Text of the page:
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It’s an open-ended and optional request that makes its way to business owners and executives in NJBIA’s annual Business Outlook Survey: 

Please share your thoughts on New Jersey’s business climate. 

In the 2024 BOS, as in years past, most of the responses were quite negative. There were, however, constructive criticisms, unique situations and some positive comments that were also worth noting. 

Here’s a look at some. 


Out of the 503 survey respondents, 176 volunteered their thoughts on New Jersey’s business climate. 

Well more than half of those responses we would describe as overtly negative, ranging from one-word answers like “poor,” “terrible,” or “abysmal,” to longer descriptions such as: 

  • “NJ is not business friendly at all with too much regulation and too high taxes.  The minimum wage is way too high for a small business like mine.  I am not hiring additional employees because of it.” 
  • “New Jersey is a very anti-business state which needs to take the needs of employers into account just as much as it does the employees in order to attract and retain business. 
  • “New Jersey has a non-accommodating position towards business, bordering on punitive. If I could afford to move our business to another state, I would take that action. Between costs at all levels, regulations, wages, cost of housing and taxes at all levels it is impossible to do business in this state. The politicians need to wake up and understand the reasons people and businesses are leaving the State.”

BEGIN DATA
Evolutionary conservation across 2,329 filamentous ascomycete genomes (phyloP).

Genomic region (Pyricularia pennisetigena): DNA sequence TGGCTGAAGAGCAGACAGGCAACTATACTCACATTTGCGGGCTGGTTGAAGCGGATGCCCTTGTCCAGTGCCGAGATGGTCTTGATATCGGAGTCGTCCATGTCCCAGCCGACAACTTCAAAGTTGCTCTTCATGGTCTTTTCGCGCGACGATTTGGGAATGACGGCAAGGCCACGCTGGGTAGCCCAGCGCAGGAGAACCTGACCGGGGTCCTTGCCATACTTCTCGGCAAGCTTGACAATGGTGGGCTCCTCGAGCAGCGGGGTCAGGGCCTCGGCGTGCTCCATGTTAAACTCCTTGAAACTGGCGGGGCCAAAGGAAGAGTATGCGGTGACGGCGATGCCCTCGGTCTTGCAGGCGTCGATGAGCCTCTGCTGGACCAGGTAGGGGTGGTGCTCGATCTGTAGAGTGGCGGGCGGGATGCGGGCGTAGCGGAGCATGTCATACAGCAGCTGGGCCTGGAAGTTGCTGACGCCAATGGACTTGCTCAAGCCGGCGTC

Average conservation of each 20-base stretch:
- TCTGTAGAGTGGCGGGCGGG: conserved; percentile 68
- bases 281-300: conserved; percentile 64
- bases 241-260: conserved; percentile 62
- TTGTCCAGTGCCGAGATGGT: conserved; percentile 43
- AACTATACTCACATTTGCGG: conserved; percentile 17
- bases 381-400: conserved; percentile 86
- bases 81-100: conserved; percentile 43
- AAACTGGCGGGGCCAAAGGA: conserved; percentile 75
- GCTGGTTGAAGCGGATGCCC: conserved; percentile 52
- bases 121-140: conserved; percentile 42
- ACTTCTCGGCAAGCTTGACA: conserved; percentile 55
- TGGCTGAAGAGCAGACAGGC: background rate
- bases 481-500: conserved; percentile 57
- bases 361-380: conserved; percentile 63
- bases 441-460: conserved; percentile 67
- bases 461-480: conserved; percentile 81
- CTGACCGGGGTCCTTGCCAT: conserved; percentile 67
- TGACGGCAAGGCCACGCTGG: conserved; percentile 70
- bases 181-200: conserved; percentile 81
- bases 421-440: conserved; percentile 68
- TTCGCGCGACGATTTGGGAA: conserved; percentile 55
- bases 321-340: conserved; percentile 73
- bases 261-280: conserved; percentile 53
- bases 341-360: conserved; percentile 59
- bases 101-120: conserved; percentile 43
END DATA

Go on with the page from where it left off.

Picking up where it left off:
• “Since everything in NJ is expensive, employees need to be paid more. Therefore, we need to increase our margin on goods. NJ makes it tough to keep retail prices low unless you’re some massive corporation with massive purchasing power. 
  • “I have been approached to move my business to South Carolina and I am seriously considering it. The taxes are so high in this state and the cost of living is just OFF THE CHARTS!!  I do not feel confident in expanding my business here because all I am going to do is get taxed at a higher rate and lose any possibility of a profit!”   
  • “I feel like the NJ government takes business for granted. They do little to improve the business environment. It is an enormously expensive state to operate a business in.” 
  • “NJ gov feels all of society’s costs should be borne by private industry.” 
  • “Non sensical energy policy with no concern for impact to state economy or to residents of the state.” 


A predominant theme among commenters was the need to reduce the cost and burdens of regulations, particularly on small businesses. They also detailed the real-world impacts of excessive rules and mandates. 

Here’s a sampling:

  • “New Jersey has made it very hard for employers to have a business. How many regulations are you going to put on us?  How do you expect us to survive with all the regulations? Very disappointing. I operate an employment agency and you are making it impossible for me to stay in business, and I provide jobs to mostly women who are head of the household.”